Percy David (P.D.) Mitchell with basketball players at Bethune Douglas Center, ca. 1950.
One of the most durable community institutions in the Williamsport area is The Center, formally known as the Bethune-Douglass Community Center at 600 Campbell St.
The Bethune-Douglass Community Center was founded on April 7, 1918. It first operated as a branch of the YWCA in a frame house at 429 Walnut St. It was named for two giants of African-American history, Mary McCleod Bethune and Frederick Douglass.
By November 1930, Bethune-Douglass had evolved into a community center for Williamsport’s African-American community.
Lack of space soon dogged the B-D Center and more space was needed and sought after.
In 1944 the Bethune-Douglass found the place it would call home for the next 35 years when the Williamsport School District made the former Emery School at 528 Park Ave. at the corner of Locust and Park Avenue available as a center.
According to a July 16, 1950 Grit article, the Bethune-Douglass Center offered a three-point program of recreation, welfare services and public relations to the African-American community of Williamsport. In 1950 there were 18 clubs for boys and girls that met regularly. Ten seasonal sports were played there, as well. Fraternal and charitable groups also made the B-D Center their home.
Bethune-Douglass received money from various sources, including the Lycoming Community Chest, later known as the Lycoming United Fund and later still, Lycoming United Way.
By the late 1970s, the B-D Center had outgrown its home on Park Avenue and a fund-raising campaign was initiated to build a new facility. On Dec. 3, 1977, ground was broken for the community center at 600 Campbell St. to be built at a cost of more than $780,000. More than 100 persons attended the formal opening of the new center on May 13, 1979; among those present was P.D. Mitchell, who served as director of the center for more than 30 years.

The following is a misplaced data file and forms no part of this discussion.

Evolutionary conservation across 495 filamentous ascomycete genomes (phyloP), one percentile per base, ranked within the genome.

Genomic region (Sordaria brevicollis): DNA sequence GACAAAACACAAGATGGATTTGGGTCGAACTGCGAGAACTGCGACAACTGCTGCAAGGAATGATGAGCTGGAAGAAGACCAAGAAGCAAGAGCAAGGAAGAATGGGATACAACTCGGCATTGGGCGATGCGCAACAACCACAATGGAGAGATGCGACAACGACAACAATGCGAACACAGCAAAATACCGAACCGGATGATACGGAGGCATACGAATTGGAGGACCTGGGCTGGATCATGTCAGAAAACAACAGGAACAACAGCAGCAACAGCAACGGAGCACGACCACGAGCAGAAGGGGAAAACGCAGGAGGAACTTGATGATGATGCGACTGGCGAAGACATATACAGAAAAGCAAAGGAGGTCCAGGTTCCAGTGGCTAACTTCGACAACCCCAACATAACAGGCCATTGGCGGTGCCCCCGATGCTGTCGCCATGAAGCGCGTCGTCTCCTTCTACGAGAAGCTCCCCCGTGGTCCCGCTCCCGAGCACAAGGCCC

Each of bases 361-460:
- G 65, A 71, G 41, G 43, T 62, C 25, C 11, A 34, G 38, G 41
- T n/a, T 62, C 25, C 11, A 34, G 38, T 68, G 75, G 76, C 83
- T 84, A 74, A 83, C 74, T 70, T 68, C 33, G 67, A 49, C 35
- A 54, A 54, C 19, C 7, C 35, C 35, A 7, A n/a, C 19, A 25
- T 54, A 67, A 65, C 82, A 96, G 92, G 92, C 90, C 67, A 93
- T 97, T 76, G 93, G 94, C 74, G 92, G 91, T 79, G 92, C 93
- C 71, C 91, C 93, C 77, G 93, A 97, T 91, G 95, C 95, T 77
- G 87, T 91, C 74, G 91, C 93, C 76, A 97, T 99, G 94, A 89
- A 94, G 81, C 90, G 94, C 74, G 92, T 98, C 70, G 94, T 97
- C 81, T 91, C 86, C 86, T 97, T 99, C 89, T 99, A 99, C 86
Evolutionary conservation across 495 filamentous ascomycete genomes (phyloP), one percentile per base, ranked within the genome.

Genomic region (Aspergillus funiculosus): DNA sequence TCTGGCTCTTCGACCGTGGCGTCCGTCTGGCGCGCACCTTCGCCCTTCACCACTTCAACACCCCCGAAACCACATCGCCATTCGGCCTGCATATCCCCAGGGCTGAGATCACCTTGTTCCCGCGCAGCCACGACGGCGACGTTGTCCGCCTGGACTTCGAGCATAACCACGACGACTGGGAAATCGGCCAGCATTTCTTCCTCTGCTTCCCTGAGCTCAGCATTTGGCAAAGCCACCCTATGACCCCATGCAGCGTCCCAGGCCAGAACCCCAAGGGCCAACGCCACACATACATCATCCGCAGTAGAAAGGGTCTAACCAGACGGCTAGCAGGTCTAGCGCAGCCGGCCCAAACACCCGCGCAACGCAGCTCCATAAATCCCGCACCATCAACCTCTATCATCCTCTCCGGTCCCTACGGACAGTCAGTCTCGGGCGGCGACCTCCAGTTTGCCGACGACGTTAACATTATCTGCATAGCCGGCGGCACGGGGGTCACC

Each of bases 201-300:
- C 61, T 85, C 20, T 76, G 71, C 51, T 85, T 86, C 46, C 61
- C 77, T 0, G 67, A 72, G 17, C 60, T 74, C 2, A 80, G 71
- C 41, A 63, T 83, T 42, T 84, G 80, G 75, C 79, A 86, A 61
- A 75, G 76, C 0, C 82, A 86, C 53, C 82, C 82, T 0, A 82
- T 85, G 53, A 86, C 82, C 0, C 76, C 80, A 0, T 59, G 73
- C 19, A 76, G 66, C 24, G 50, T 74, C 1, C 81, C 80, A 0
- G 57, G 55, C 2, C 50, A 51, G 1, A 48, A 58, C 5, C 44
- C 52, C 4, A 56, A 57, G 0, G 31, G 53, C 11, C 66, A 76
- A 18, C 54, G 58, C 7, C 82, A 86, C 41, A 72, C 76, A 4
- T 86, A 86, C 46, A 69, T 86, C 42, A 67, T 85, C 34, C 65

In the mid-1990s the B-D Center fell on some hard times as it ran into financial difficulties as well as allegations of financial misconduct. As part of the reorganization process the community center dropped the name “Bethune-Douglas,” and just became known as The Center, which was a colloquial name the building carried for years anyway.
The Center is well along the road to recovery now and is continuing the long-time commitment to diverse educational and recreational program. Rocky Boone is now The Center’s director and is doing his best, along with many others, to bring the benefits of The Center to the people of the area into the next millennium.
One figure bestrides the Bethune-Douglass story like a colossus and that was Percy David Mitchell better known as “P.D.”
Mitchell came to Williamsport in 1943 from North Carolina to work as director of Bethune-Douglass. He remained in that job for the next 33 years and during that time became one of most respected community figures in Williamsport. He was an innovator and his strong leadership and stewardship helped the B-D Center flourish.
Mitchell had an avid interest in sports, organizing and coaching many basketball, football and baseball teams. He also coached the first African-American men and women’s bowling teams in Lycoming County to be recognized by the American Bowling Congress.
He was intensely involved in many civic and fraternal organizations in the area. He was elected the first African-American state governor of the Kiwanis Club in Pennsylvania. He was honored by the local chapter of the National Conference of Christians and Jews and received the “Grit’s” Meritorious Service Award in 1976.
Mitchell was always involved in the struggle for racial equality, and although younger African-Americans during the 1960s sometimes criticized him for not being more aggressive, Mitchell thought he could do more good by working quietly behind the scenes. He often succeeded with that strategy.
Mitchell and his wife, Amelia, had four children. He died on Nov. 10, 1981 a widely mourned and greatly missed figure. Carl A. Andrews, a former Williamsporter and national official with the Boys Club of America said of Mitchell, “He was a father to some and a brother to all.”
By Lou Hunsinger Jr., Williamsport Sun-Gazette